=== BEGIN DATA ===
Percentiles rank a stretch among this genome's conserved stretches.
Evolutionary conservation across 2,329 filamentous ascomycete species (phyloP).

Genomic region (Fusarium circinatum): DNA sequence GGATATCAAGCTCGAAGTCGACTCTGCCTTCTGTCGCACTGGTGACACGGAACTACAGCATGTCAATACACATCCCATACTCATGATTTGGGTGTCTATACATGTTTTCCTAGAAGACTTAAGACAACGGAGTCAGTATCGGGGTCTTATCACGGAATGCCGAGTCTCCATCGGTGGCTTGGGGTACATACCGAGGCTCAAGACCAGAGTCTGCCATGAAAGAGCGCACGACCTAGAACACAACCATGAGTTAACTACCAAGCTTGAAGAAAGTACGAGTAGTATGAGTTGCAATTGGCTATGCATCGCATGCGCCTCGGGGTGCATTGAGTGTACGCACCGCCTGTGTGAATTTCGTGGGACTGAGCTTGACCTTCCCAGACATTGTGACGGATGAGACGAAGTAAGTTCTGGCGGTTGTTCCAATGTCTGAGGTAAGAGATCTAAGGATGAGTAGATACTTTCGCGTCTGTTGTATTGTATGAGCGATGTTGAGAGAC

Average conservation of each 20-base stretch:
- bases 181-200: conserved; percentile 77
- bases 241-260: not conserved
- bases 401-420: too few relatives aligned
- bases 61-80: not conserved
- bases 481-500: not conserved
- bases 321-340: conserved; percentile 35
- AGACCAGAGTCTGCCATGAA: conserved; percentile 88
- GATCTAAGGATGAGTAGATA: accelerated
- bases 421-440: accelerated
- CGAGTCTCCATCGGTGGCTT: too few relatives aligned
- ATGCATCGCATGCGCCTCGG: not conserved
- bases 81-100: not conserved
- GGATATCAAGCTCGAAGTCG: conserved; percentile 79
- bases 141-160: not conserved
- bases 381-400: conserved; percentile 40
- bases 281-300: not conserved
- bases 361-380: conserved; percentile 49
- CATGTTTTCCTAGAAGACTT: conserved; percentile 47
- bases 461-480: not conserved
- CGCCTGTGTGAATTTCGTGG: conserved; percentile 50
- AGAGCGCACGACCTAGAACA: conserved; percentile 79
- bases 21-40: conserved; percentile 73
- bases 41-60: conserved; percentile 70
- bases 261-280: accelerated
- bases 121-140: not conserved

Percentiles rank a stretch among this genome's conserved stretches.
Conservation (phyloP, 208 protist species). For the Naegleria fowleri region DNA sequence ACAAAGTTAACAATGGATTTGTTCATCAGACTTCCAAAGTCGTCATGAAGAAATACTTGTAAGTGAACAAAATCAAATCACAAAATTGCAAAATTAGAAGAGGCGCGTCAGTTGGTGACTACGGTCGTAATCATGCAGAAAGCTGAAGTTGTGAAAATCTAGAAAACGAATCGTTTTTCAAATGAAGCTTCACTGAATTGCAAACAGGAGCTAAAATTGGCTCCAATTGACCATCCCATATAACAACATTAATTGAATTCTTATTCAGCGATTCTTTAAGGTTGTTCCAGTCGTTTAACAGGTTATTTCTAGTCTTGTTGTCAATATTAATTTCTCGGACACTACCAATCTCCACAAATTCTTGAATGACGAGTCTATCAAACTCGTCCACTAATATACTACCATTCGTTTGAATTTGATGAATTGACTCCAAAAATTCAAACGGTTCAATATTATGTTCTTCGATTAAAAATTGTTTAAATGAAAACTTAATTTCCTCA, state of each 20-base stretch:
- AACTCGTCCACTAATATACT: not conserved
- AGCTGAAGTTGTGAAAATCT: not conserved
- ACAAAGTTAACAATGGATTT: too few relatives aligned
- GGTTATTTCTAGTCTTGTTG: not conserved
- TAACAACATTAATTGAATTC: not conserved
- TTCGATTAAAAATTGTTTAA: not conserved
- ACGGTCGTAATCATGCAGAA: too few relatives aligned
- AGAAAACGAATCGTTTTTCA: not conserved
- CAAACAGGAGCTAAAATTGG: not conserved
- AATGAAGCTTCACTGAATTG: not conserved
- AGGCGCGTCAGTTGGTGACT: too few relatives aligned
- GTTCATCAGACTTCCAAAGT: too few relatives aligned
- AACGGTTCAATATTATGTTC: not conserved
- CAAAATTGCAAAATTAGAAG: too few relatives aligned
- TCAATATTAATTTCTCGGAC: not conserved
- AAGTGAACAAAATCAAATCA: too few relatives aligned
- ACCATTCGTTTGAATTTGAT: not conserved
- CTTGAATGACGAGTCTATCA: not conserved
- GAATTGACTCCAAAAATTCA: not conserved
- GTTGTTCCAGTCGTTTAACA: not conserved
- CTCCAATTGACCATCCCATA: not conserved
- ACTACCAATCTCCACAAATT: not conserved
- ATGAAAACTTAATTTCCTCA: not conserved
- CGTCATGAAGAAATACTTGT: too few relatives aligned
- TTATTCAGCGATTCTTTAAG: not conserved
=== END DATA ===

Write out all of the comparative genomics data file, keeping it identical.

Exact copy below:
Percentiles rank a stretch among this genome's conserved stretches.
Evolutionary conservation across 2,329 filamentous ascomycete species (phyloP).

Genomic region (Fusarium circinatum): DNA sequence GGATATCAAGCTCGAAGTCGACTCTGCCTTCTGTCGCACTGGTGACACGGAACTACAGCATGTCAATACACATCCCATACTCATGATTTGGGTGTCTATACATGTTTTCCTAGAAGACTTAAGACAACGGAGTCAGTATCGGGGTCTTATCACGGAATGCCGAGTCTCCATCGGTGGCTTGGGGTACATACCGAGGCTCAAGACCAGAGTCTGCCATGAAAGAGCGCACGACCTAGAACACAACCATGAGTTAACTACCAAGCTTGAAGAAAGTACGAGTAGTATGAGTTGCAATTGGCTATGCATCGCATGCGCCTCGGGGTGCATTGAGTGTACGCACCGCCTGTGTGAATTTCGTGGGACTGAGCTTGACCTTCCCAGACATTGTGACGGATGAGACGAAGTAAGTTCTGGCGGTTGTTCCAATGTCTGAGGTAAGAGATCTAAGGATGAGTAGATACTTTCGCGTCTGTTGTATTGTATGAGCGATGTTGAGAGAC

Average conservation of each 20-base stretch:
- bases 181-200: conserved; percentile 77
- bases 241-260: not conserved
- bases 401-420: too few relatives aligned
- bases 61-80: not conserved
- bases 481-500: not conserved
- bases 321-340: conserved; percentile 35
- AGACCAGAGTCTGCCATGAA: conserved; percentile 88
- GATCTAAGGATGAGTAGATA: accelerated
- bases 421-440: accelerated
- CGAGTCTCCATCGGTGGCTT: too few relatives aligned
- ATGCATCGCATGCGCCTCGG: not conserved
- bases 81-100: not conserved
- GGATATCAAGCTCGAAGTCG: conserved; percentile 79
- bases 141-160: not conserved
- bases 381-400: conserved; percentile 40
- bases 281-300: not conserved
- bases 361-380: conserved; percentile 49
- CATGTTTTCCTAGAAGACTT: conserved; percentile 47
- bases 461-480: not conserved
- CGCCTGTGTGAATTTCGTGG: conserved; percentile 50
- AGAGCGCACGACCTAGAACA: conserved; percentile 79
- bases 21-40: conserved; percentile 73
- bases 41-60: conserved; percentile 70
- bases 261-280: accelerated
- bases 121-140: not conserved

Percentiles rank a stretch among this genome's conserved stretches.
Conservation (phyloP, 208 protist species). For the Naegleria fowleri region DNA sequence ACAAAGTTAACAATGGATTTGTTCATCAGACTTCCAAAGTCGTCATGAAGAAATACTTGTAAGTGAACAAAATCAAATCACAAAATTGCAAAATTAGAAGAGGCGCGTCAGTTGGTGACTACGGTCGTAATCATGCAGAAAGCTGAAGTTGTGAAAATCTAGAAAACGAATCGTTTTTCAAATGAAGCTTCACTGAATTGCAAACAGGAGCTAAAATTGGCTCCAATTGACCATCCCATATAACAACATTAATTGAATTCTTATTCAGCGATTCTTTAAGGTTGTTCCAGTCGTTTAACAGGTTATTTCTAGTCTTGTTGTCAATATTAATTTCTCGGACACTACCAATCTCCACAAATTCTTGAATGACGAGTCTATCAAACTCGTCCACTAATATACTACCATTCGTTTGAATTTGATGAATTGACTCCAAAAATTCAAACGGTTCAATATTATGTTCTTCGATTAAAAATTGTTTAAATGAAAACTTAATTTCCTCA, state of each 20-base stretch:
- AACTCGTCCACTAATATACT: not conserved
- AGCTGAAGTTGTGAAAATCT: not conserved
- ACAAAGTTAACAATGGATTT: too few relatives aligned
- GGTTATTTCTAGTCTTGTTG: not conserved
- TAACAACATTAATTGAATTC: not conserved
- TTCGATTAAAAATTGTTTAA: not conserved
- ACGGTCGTAATCATGCAGAA: too few relatives aligned
- AGAAAACGAATCGTTTTTCA: not conserved
- CAAACAGGAGCTAAAATTGG: not conserved
- AATGAAGCTTCACTGAATTG: not conserved
- AGGCGCGTCAGTTGGTGACT: too few relatives aligned
- GTTCATCAGACTTCCAAAGT: too few relatives aligned
- AACGGTTCAATATTATGTTC: not conserved
- CAAAATTGCAAAATTAGAAG: too few relatives aligned
- TCAATATTAATTTCTCGGAC: not conserved
- AAGTGAACAAAATCAAATCA: too few relatives aligned
- ACCATTCGTTTGAATTTGAT: not conserved
- CTTGAATGACGAGTCTATCA: not conserved
- GAATTGACTCCAAAAATTCA: not conserved
- GTTGTTCCAGTCGTTTAACA: not conserved
- CTCCAATTGACCATCCCATA: not conserved
- ACTACCAATCTCCACAAATT: not conserved
- ATGAAAACTTAATTTCCTCA: not conserved
- CGTCATGAAGAAATACTTGT: too few relatives aligned
- TTATTCAGCGATTCTTTAAG: not conserved